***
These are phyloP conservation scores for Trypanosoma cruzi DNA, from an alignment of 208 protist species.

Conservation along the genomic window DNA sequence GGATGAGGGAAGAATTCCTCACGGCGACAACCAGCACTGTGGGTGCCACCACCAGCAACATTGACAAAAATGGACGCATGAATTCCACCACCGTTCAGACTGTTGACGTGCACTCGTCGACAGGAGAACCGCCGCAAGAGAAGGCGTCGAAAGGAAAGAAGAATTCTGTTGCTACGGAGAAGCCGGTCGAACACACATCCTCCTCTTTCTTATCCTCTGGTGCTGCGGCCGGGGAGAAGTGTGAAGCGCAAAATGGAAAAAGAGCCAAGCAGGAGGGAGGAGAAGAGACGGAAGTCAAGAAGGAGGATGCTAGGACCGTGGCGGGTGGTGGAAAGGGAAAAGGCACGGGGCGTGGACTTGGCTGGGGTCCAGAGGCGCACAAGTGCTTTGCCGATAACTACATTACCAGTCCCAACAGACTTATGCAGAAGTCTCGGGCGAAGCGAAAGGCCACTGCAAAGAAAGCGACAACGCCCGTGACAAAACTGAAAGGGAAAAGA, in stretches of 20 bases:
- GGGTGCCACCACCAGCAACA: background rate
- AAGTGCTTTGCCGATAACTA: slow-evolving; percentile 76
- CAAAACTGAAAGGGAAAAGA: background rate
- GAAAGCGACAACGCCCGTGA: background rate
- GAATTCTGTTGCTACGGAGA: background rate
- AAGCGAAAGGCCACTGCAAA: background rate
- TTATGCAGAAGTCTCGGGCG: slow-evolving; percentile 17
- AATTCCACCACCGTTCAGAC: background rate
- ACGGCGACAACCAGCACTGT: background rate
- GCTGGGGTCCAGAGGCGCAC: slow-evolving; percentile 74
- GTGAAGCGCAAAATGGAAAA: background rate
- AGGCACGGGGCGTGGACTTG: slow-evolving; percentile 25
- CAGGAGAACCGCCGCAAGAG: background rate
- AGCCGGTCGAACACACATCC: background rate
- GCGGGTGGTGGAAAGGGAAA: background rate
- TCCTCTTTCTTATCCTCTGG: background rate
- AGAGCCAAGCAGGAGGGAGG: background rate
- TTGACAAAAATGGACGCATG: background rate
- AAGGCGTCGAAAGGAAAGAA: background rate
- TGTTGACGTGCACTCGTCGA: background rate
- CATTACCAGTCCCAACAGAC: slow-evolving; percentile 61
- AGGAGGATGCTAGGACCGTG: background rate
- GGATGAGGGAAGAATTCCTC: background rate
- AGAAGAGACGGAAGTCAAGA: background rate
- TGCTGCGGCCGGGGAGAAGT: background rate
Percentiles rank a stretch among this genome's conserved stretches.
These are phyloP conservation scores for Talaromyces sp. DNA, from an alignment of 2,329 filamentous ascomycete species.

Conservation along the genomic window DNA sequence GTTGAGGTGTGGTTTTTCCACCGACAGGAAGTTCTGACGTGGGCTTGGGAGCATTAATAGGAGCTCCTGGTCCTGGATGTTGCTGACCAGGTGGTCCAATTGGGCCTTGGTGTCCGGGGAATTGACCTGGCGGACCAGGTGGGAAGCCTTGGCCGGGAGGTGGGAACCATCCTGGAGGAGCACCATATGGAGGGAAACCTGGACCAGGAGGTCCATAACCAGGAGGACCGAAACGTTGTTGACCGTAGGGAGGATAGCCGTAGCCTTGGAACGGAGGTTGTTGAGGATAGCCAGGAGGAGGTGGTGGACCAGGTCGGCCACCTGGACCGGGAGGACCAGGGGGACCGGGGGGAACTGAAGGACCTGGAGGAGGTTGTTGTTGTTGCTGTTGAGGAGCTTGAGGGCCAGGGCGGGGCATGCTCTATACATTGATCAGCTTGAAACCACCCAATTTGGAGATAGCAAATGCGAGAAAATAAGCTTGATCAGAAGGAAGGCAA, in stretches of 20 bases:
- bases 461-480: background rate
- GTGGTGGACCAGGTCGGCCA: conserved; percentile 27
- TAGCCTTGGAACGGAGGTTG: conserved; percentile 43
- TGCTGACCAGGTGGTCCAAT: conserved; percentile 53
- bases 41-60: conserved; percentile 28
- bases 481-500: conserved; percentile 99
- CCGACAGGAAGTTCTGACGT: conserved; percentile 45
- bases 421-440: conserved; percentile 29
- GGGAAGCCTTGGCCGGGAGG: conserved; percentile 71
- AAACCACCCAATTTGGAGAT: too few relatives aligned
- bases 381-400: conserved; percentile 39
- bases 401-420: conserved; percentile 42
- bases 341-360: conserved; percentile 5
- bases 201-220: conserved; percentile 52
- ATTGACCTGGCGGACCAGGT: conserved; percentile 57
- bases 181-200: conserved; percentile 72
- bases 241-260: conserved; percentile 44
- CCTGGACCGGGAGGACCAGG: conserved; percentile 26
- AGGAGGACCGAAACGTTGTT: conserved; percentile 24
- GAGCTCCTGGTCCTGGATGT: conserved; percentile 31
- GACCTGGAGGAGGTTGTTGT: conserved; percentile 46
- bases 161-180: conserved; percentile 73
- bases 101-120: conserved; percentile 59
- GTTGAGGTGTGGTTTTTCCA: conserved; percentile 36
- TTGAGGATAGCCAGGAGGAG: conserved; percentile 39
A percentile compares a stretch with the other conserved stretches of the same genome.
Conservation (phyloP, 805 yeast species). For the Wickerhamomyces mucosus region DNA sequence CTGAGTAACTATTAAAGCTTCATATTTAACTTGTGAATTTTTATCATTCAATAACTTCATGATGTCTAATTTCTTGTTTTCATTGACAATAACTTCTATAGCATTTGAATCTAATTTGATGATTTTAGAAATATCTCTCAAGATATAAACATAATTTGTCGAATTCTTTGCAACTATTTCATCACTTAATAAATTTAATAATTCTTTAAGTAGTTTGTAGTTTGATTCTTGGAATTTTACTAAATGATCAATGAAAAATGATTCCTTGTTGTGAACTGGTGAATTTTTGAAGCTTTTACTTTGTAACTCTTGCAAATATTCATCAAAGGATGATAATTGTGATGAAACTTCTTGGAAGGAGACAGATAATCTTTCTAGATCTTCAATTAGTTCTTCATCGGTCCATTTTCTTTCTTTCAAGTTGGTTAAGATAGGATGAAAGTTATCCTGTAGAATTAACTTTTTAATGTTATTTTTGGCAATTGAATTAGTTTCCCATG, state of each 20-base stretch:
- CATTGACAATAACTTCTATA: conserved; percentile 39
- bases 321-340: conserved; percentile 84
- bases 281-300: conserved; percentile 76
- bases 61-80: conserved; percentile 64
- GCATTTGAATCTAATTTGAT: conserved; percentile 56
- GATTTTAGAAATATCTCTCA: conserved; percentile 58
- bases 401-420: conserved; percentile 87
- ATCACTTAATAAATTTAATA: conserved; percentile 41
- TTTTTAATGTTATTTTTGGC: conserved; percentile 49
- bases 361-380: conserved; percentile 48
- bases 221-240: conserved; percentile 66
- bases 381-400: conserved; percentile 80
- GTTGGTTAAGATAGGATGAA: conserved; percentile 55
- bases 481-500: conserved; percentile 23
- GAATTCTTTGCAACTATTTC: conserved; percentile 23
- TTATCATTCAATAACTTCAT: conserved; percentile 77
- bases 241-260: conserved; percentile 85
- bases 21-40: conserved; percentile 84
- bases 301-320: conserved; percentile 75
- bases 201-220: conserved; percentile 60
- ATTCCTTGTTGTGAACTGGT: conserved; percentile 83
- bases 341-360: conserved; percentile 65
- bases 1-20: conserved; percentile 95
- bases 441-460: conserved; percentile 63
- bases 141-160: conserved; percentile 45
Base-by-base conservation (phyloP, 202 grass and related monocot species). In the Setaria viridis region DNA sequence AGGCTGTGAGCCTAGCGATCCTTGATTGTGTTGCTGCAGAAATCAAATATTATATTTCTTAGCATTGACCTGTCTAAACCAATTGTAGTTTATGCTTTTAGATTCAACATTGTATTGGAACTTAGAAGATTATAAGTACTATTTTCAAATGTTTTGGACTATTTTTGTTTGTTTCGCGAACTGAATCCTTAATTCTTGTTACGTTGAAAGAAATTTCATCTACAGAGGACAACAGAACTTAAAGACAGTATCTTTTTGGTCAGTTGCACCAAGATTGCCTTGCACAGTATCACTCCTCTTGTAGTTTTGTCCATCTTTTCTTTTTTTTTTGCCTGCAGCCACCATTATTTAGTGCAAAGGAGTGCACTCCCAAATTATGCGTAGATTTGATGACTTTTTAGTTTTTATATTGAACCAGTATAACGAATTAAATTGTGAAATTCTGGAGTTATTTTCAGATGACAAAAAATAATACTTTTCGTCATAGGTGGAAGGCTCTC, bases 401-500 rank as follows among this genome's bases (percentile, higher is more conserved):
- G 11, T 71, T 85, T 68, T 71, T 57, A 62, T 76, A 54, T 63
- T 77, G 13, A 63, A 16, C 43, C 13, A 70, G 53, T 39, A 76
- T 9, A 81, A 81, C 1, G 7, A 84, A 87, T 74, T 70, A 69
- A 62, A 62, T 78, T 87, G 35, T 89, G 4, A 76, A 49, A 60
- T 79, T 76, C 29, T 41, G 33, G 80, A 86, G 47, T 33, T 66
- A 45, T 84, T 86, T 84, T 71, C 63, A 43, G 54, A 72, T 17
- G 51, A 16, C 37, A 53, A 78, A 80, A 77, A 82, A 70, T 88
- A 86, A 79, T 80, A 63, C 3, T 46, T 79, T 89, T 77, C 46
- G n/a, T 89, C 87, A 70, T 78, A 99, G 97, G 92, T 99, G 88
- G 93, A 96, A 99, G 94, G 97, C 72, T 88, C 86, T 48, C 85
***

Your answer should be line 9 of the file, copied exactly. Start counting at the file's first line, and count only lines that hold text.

- TTATGCAGAAGTCTCGGGCG: slow-evolving; percentile 17